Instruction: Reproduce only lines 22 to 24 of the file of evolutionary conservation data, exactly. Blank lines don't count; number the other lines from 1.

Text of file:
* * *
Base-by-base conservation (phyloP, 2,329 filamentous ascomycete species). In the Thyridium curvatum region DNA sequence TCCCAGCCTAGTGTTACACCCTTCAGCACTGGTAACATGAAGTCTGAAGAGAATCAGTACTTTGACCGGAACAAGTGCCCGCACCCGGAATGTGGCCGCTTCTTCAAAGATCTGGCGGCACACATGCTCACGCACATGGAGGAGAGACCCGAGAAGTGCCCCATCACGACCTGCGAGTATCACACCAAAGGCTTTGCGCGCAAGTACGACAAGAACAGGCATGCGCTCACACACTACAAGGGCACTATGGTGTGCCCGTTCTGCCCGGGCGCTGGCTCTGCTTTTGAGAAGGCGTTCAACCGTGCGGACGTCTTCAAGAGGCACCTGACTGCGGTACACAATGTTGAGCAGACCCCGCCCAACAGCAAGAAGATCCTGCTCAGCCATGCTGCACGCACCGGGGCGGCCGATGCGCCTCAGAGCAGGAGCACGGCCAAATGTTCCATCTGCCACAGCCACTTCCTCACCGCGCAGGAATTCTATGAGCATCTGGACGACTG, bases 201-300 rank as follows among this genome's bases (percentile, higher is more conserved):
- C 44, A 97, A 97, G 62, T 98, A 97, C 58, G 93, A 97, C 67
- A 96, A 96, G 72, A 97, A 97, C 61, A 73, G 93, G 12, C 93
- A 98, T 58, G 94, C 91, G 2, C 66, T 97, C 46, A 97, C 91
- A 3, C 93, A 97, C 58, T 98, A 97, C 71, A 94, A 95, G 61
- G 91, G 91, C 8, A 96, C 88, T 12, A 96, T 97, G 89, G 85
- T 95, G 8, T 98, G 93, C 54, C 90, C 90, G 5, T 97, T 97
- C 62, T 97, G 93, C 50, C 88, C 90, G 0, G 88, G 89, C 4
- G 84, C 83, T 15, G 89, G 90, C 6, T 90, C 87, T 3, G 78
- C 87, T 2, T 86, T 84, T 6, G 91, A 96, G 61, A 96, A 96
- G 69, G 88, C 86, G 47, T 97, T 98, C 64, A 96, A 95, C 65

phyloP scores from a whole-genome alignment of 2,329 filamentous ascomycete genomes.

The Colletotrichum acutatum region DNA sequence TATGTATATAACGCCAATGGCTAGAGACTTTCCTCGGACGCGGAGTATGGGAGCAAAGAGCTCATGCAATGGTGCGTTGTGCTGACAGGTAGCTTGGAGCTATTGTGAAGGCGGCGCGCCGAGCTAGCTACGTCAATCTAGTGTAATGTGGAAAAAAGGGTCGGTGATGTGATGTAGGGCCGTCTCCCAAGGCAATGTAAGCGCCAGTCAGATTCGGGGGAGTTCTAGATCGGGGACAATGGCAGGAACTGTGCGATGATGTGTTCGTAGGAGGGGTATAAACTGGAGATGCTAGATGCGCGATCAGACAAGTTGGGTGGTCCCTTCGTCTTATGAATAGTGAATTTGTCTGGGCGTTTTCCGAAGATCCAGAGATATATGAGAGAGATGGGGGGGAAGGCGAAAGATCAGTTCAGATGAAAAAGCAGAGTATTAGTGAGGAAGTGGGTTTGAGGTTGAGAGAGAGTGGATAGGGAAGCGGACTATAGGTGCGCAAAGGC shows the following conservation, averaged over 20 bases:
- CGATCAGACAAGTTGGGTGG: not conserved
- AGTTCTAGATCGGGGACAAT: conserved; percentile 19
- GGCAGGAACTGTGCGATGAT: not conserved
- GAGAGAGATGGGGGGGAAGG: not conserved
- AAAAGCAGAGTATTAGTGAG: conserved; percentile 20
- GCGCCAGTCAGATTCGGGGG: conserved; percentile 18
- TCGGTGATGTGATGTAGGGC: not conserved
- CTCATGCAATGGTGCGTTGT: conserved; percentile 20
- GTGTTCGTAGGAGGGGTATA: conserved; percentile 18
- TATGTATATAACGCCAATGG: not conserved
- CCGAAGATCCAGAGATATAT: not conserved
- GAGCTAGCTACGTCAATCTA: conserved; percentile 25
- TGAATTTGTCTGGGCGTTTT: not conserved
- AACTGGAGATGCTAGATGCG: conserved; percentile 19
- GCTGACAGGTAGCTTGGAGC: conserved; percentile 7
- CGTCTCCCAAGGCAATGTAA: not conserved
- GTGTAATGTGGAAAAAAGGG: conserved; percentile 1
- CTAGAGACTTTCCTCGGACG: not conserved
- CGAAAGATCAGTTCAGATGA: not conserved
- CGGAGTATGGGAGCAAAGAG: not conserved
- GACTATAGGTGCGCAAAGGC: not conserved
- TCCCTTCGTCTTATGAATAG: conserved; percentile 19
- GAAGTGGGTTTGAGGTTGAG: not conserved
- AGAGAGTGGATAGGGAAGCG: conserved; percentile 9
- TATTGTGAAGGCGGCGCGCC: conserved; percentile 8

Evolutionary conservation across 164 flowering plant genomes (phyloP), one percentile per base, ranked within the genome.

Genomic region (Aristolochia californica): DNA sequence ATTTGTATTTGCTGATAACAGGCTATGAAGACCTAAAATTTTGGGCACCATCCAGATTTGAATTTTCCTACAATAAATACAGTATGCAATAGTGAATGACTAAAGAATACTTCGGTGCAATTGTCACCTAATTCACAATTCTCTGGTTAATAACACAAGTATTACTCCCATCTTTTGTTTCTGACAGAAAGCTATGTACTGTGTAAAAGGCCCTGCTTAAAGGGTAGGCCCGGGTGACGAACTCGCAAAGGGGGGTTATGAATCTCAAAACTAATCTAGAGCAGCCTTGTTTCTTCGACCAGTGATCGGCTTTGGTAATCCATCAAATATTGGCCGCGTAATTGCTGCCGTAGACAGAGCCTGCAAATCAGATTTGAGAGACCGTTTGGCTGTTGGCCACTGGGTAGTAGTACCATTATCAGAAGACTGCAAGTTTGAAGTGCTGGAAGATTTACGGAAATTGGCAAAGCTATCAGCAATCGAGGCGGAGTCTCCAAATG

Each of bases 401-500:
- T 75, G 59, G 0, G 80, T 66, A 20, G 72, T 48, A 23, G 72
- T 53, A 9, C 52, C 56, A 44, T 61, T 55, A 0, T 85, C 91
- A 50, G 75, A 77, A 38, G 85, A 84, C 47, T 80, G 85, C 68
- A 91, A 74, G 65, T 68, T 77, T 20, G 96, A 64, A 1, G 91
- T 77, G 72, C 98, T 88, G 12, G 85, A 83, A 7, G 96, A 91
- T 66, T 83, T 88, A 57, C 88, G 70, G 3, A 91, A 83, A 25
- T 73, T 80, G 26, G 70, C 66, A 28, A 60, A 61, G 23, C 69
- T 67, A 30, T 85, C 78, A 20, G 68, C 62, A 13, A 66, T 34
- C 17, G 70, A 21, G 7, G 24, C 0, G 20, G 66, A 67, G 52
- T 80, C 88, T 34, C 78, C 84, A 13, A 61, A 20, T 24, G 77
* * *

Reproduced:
- GTGTTCGTAGGAGGGGTATA: conserved; percentile 18
- TATGTATATAACGCCAATGG: not conserved
- CCGAAGATCCAGAGATATAT: not conserved